This guest post is published as part of our Scholar-Activist series related to the American Sociological Association conference from August 11 – 14 in Philadelphia. #ASA18 #ScholarActivist

By Erin Heidt-Forsythe, author of Between Families and Frankenstein: The Politics of Egg Donation in the United States

“Women in politics are an important part of explaining the puzzle of the politics of egg donation in the US. Although egg donation is considered to be a women’s issue, the diverse roles of women in the politics of egg donation has long been ignored. “

 

 

Last month, in-vitro fertilization (IVF) turned forty years old. Louise Joy Brown, the world’s first “test tube” baby, was born a “perfectly normal child” in England on July 25, 1978. Four decades and 8 million babies later, the field of reproductive technologies has exploded.

Egg donation (which often used in conjunction with IVF) is one of the many reproductive technologies that offered at nearly 500 clinics across almost every state in the US. Third-party eggs are also part of medical research: donated and discarded eggs are an important source of material for statefunded stem cell research. While countries across the globe regulate egg donation, many see the US as the “wild west,” where people are able to purchase and sell human eggs without government interference. In fact, there is only one federal law that directly regulates reproductive technologies in the US.

 

As recent research has shown, there is an assumption that religious groups, financial interests, and a fear of divisive abortion politics prevent regulation of the complex legal, moral, and ethical problems of egg donation. I challenge conventional wisdom in my book, Between Families and Frankenstein: The Politics of Egg Donation in the United States.

Studying the US over 15 years, this book shows the important and understudied role of state politics in egg donation. Half of all states have laws about egg donation; even more states pass laws that involve donated eggs. In the first broad analysis of its kind, I demonstrate that nearly every state across the country has deliberated and engaged in diverse policymaking about egg donation.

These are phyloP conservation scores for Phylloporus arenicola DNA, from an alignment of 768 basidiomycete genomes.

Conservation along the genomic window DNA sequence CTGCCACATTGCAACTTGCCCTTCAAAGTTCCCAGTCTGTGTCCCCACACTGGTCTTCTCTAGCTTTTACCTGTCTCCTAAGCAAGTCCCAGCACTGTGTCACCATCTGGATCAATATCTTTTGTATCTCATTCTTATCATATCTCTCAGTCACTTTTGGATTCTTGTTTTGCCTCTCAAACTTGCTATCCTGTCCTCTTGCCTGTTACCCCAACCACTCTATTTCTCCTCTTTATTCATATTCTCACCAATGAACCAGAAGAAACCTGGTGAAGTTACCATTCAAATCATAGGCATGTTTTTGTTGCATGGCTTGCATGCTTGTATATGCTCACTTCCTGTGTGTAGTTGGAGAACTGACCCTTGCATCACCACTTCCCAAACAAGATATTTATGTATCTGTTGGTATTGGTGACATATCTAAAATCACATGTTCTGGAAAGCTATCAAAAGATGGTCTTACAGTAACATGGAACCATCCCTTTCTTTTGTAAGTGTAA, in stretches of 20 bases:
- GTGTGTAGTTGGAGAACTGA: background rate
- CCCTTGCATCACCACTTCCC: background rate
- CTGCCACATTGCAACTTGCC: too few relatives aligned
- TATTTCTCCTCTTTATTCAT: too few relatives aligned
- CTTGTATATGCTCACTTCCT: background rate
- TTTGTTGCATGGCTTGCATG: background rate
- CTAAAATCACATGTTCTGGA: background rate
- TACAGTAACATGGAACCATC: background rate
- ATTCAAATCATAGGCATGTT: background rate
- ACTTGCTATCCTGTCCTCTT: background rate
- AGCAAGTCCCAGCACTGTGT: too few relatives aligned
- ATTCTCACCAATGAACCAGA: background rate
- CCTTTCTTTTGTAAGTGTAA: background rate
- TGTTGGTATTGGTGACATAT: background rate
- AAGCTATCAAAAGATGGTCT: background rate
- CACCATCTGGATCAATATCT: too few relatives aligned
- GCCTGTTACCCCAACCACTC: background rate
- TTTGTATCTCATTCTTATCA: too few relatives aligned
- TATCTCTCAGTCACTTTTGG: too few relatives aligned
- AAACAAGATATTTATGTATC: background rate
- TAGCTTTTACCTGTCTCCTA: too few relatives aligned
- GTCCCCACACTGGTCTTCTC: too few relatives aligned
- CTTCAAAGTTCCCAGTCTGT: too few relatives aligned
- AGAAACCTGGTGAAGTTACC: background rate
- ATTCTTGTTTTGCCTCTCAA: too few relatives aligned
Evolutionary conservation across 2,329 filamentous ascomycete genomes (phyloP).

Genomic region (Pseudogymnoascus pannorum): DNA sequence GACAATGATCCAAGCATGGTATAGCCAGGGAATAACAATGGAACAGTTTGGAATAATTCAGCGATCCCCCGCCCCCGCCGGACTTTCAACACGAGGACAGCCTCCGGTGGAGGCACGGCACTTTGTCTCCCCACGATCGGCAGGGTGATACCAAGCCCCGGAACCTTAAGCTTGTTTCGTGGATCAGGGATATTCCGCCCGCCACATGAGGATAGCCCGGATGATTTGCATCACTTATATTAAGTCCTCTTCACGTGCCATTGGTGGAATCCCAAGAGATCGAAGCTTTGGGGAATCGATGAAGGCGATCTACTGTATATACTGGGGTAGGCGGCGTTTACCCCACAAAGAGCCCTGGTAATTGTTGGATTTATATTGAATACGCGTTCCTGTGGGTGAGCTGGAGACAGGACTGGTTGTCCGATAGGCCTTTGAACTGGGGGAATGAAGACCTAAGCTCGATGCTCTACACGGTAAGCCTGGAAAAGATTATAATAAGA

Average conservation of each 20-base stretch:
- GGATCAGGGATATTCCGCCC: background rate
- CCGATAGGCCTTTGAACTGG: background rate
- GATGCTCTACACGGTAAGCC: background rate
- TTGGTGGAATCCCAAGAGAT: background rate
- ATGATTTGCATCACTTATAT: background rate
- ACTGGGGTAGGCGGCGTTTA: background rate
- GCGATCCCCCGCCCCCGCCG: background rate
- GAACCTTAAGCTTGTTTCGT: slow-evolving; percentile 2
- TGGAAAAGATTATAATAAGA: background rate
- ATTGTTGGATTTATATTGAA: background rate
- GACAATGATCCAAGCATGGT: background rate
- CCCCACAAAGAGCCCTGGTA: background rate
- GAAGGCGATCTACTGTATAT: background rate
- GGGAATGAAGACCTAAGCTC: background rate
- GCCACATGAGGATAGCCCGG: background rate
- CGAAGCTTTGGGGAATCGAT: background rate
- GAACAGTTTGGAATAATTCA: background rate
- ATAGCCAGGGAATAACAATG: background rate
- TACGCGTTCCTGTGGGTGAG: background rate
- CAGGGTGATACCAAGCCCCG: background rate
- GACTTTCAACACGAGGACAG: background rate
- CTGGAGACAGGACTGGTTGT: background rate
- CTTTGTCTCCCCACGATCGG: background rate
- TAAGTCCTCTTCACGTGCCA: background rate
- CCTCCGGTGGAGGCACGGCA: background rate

Through policy analyses and case studies, I show that morality politics (defined as politics guided by fundamental, often religious beliefs) play a dual role with body politics (the ways that bodies and reproduction shape citizenship and the political order) in creating the unique US politics of egg donation.

Women in politics are an important part of explaining the puzzle of the politics of egg donation in the US. Although egg donation is considered to be a women’s issue, the diverse roles of women in the politics of egg donation has long been ignored. I find that Republican women are on the forefront of policymaking about egg donation in state legislatures between 1995 and 2010, introducing and co-sponsoring bills about compensating egg donors and creating formal definitions of who is a legal parent of donor-conceived children.

The last forty years since Louise Brown’s birth has expanded the possibilities, and exposed the challenges, of exciting technologies like egg donation. Thousands of children have been born through donor eggs, and people are finding new ways to define family and belonging. Egg donation technologies have led to egg freezing, which promises to allow women to delay childbearing but may not be as effective as hoped. States are proactively regulating emerging conflicts about kinship and reproductive technologies, like Arizona’s recent embryo custody law – the first of its kind in US.

We are not passive to the politics of these headline-grabbing events. My book urges readers to pay attention to the local politics around egg donation, shifting state policies towards reproductive justice for donors and consumers alike in light of deep racial, class-based, and gendered divides in access to egg donation. With the rise of women in politics in parallel to the rise in the demand for egg donation, women deserve more attention and credit for their roles as advocates and representatives. In the next forty years, the politics of egg donation will undoubtedly change, and we must be ready for it.

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